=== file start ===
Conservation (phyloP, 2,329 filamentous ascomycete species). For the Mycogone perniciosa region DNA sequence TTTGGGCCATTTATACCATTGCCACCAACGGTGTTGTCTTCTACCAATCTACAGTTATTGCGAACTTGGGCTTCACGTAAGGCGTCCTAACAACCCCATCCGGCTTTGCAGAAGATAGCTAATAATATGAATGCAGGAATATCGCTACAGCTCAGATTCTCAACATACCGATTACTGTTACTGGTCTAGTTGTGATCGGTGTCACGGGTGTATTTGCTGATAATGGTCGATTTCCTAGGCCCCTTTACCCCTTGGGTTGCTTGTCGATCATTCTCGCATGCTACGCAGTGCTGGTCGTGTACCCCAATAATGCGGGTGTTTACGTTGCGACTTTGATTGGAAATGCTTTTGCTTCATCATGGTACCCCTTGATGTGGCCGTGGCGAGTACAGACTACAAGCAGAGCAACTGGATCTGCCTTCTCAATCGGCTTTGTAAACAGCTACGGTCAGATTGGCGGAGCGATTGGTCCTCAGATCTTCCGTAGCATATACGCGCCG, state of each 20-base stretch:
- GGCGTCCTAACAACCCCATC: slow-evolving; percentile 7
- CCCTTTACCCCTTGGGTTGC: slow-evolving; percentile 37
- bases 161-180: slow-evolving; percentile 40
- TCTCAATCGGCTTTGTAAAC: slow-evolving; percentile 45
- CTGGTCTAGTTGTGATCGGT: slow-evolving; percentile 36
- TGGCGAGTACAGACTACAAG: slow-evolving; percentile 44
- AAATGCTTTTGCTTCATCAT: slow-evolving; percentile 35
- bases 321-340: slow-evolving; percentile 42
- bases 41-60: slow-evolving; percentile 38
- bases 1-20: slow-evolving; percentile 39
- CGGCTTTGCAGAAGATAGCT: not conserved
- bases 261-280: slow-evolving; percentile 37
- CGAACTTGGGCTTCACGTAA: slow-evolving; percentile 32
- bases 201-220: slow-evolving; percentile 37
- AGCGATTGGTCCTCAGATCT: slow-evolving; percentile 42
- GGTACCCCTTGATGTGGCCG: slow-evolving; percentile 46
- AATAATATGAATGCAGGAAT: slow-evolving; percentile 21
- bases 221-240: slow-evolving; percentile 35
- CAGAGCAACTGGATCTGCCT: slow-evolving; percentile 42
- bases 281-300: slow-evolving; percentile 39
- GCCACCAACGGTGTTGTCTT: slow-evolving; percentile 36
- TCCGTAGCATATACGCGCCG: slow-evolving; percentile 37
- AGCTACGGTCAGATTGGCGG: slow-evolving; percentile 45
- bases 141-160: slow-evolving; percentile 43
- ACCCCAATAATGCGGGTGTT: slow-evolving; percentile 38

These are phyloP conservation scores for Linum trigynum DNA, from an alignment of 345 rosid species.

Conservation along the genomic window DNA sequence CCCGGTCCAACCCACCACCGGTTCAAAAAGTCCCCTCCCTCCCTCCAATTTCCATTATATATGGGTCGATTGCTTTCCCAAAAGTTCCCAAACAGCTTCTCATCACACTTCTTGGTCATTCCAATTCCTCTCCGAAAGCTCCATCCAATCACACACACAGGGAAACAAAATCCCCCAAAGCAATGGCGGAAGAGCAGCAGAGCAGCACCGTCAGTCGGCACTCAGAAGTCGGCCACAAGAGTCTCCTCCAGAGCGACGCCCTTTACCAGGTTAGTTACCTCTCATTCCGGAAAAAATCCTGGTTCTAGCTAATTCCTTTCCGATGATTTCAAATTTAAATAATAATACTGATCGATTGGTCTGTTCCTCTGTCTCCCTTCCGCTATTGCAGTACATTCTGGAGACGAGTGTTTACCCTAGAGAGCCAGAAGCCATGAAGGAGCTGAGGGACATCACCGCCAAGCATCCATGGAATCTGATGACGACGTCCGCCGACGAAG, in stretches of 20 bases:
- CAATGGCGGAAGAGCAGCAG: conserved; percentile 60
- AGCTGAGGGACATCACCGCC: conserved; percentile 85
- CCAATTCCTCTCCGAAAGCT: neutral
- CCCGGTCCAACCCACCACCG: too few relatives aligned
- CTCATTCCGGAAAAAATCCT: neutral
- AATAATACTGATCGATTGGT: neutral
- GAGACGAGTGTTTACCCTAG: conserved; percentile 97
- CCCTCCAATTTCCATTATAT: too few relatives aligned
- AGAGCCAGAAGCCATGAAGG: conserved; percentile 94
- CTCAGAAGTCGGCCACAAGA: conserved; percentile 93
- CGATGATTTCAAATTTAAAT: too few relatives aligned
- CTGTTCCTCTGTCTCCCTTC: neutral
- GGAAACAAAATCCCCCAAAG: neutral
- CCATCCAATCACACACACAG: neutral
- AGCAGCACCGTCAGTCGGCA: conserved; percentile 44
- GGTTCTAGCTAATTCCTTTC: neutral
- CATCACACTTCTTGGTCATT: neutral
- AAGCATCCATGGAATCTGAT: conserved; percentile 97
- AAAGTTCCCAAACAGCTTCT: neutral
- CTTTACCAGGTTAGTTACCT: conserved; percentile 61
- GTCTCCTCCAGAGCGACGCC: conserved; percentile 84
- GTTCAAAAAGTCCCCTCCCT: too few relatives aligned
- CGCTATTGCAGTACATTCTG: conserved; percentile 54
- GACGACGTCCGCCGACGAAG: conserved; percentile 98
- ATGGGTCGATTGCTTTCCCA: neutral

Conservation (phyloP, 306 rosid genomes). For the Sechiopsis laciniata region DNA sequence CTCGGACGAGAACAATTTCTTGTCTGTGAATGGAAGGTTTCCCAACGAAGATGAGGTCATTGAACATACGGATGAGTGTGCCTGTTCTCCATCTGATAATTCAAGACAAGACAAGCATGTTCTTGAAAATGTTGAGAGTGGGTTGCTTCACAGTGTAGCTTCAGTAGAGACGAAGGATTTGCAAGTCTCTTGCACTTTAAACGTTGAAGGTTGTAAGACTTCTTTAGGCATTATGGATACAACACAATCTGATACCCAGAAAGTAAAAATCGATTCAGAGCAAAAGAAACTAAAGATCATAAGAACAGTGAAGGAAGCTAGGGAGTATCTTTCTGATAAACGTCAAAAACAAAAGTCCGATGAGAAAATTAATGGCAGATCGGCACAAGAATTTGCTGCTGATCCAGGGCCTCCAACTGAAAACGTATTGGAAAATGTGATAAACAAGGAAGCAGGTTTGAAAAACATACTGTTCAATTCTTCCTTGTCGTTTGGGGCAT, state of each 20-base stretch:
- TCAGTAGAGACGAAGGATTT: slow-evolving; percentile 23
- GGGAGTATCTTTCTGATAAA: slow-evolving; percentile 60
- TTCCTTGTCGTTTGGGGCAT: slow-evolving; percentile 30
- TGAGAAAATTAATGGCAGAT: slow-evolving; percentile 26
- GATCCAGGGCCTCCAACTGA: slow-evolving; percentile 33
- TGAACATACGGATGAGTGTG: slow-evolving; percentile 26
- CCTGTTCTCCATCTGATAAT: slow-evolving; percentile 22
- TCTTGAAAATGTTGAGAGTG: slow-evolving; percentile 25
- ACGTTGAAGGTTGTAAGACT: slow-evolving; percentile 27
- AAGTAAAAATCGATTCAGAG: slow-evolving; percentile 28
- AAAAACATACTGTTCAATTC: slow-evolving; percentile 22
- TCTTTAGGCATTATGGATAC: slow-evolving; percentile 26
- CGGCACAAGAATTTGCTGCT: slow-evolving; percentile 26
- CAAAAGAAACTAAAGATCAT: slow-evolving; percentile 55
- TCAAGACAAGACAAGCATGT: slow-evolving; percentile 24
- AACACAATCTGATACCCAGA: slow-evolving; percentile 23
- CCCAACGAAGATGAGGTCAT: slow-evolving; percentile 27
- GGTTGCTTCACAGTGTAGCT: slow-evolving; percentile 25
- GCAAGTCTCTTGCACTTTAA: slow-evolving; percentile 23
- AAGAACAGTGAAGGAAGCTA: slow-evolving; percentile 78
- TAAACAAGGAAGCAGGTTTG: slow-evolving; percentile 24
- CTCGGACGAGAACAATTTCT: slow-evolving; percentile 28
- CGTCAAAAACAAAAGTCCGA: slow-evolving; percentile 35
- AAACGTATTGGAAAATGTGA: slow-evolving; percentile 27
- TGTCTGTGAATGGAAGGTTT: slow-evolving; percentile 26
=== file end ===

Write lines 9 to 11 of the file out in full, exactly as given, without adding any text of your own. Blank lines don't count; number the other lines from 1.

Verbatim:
- bases 321-340: slow-evolving; percentile 42
- bases 41-60: slow-evolving; percentile 38
- bases 1-20: slow-evolving; percentile 39